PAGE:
Man gets jail for role in robbery, abduction

Brian Shea

WOODSTOCK – A Shenandoah County man must serve jail time for playing a role in what a prosecutor called an “unusual” a robbery and abduction in November.

Judge Dennis L. Hupp sentenced Brian Edward Shea, 31, of 102 W. North St., Woodstock, in Shenandoah County Circuit Court on Wednesday to eight years in prison for committing two counts of abduction. Hupp suspended all the time except one year and six months. The judge also ordered Shea to have no contact with the victims in the case and to complete supervised probation upon release.

An agreement reached between Commonwealth’s Attorney Amanda Wiseley and Shea’s lawyer Brad Pollack called for the defendant to plead guilty to two counts of abduction. The court granted Wiseley’s motion to dismiss Shea’s remaining counts of robbery and grand larceny. The agreement also set forth the punishment as imposed by Hupp. Abduction carries a maximum punishment of 10 years in prison.

Authorities accused Adrian P. Brown, Philip L. Runion, Aaron M. Branham and Shea of conspiring on Nov. 24 to enter a residence at 113 S. Church St., Woodstock, to make one of the occupants in the home leave, according to court documents and information provided by Wiseley. The prosecutor told the judge that the victims did not report the incident until three days later. The victims told authorities that the four defendants entered the home with weapons and held three people inside against their will. The co-defendants then also stole items from the residence and caused damage to property in the home, authorities said.

Wiseley provided more information about Shea’s specific involvement in the incident. Shea, who appeared intoxicated during the incident, started yelling about the condition of the residence. Shea picked up a hammer and demanded that the victims clean the house, Wiseley said. The victims were in fear for their safety, Wiseley added.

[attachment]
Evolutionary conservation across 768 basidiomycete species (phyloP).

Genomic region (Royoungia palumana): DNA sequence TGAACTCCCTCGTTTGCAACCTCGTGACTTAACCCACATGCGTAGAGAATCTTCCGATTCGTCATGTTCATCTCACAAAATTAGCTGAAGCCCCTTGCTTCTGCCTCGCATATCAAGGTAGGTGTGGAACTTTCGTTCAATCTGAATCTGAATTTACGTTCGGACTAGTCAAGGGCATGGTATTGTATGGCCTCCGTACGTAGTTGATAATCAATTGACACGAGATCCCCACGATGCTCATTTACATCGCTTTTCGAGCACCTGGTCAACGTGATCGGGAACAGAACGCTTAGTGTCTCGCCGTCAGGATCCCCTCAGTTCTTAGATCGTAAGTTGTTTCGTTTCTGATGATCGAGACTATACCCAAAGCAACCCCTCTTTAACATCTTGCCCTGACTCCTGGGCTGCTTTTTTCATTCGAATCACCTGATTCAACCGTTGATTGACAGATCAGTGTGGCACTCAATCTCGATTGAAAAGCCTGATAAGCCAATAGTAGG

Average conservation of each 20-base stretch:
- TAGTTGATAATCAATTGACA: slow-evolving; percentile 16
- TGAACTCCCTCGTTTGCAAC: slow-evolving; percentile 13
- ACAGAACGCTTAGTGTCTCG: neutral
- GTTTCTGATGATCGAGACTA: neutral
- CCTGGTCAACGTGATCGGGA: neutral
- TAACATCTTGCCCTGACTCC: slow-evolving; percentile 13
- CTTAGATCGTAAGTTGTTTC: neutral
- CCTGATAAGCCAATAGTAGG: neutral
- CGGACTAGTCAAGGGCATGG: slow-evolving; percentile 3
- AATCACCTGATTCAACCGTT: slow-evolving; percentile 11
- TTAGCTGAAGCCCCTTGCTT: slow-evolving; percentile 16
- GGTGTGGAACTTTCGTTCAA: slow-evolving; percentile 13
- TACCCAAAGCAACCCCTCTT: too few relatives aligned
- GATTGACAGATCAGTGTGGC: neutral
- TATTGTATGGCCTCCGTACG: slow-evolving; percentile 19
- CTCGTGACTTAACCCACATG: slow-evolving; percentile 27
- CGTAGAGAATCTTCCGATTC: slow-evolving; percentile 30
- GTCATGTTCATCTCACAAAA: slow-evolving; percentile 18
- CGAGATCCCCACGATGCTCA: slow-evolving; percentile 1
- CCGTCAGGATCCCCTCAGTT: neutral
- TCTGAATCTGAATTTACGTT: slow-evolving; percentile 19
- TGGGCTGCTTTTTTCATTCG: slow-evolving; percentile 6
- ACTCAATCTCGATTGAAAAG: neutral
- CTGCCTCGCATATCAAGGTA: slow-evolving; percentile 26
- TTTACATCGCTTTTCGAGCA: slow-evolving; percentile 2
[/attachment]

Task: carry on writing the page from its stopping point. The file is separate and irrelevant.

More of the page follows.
Shea did not take any items from the residence, the prosecutor said. None of the victims suffered injuries in the incident, Wiseley said.

Pollack did not object to the commonwealth’s summary of its evidence.

Shea told the judge he had a felony conviction for possession of methamphetamine and assault and battery of a law enforcement officer out of Rockingham County Circuit Court in 2011.

Documents in Shenandoah County Circuit Court indicate that Shea at one point wanted a judge to appoint a new defense attorney to take his case. Shea states in handwritten letter to Hupp dated June 12 that he feels Pollack “is not representing me to the fullest.” Shea goes on to state that he never had a hearing to determine if the court would release him on bond. Shea adds that Pollack provided several excuses as to why he wouldn’t ask the court to grant his client bond: that the Commonwealth’s Attorney would not let him out; that he’s doing at least a year in jail; and he would have no one to post bond if granted one by the court. Shea also argued in the letter that he has not seen or received discovery evidence in his case.

Hupp sent a letter dated June 19 to Pollack and Wiseley informing the attorneys he had not read any correspondence sent to him by Shea so as to avoid reading any communication between the defendant and his legal counsel.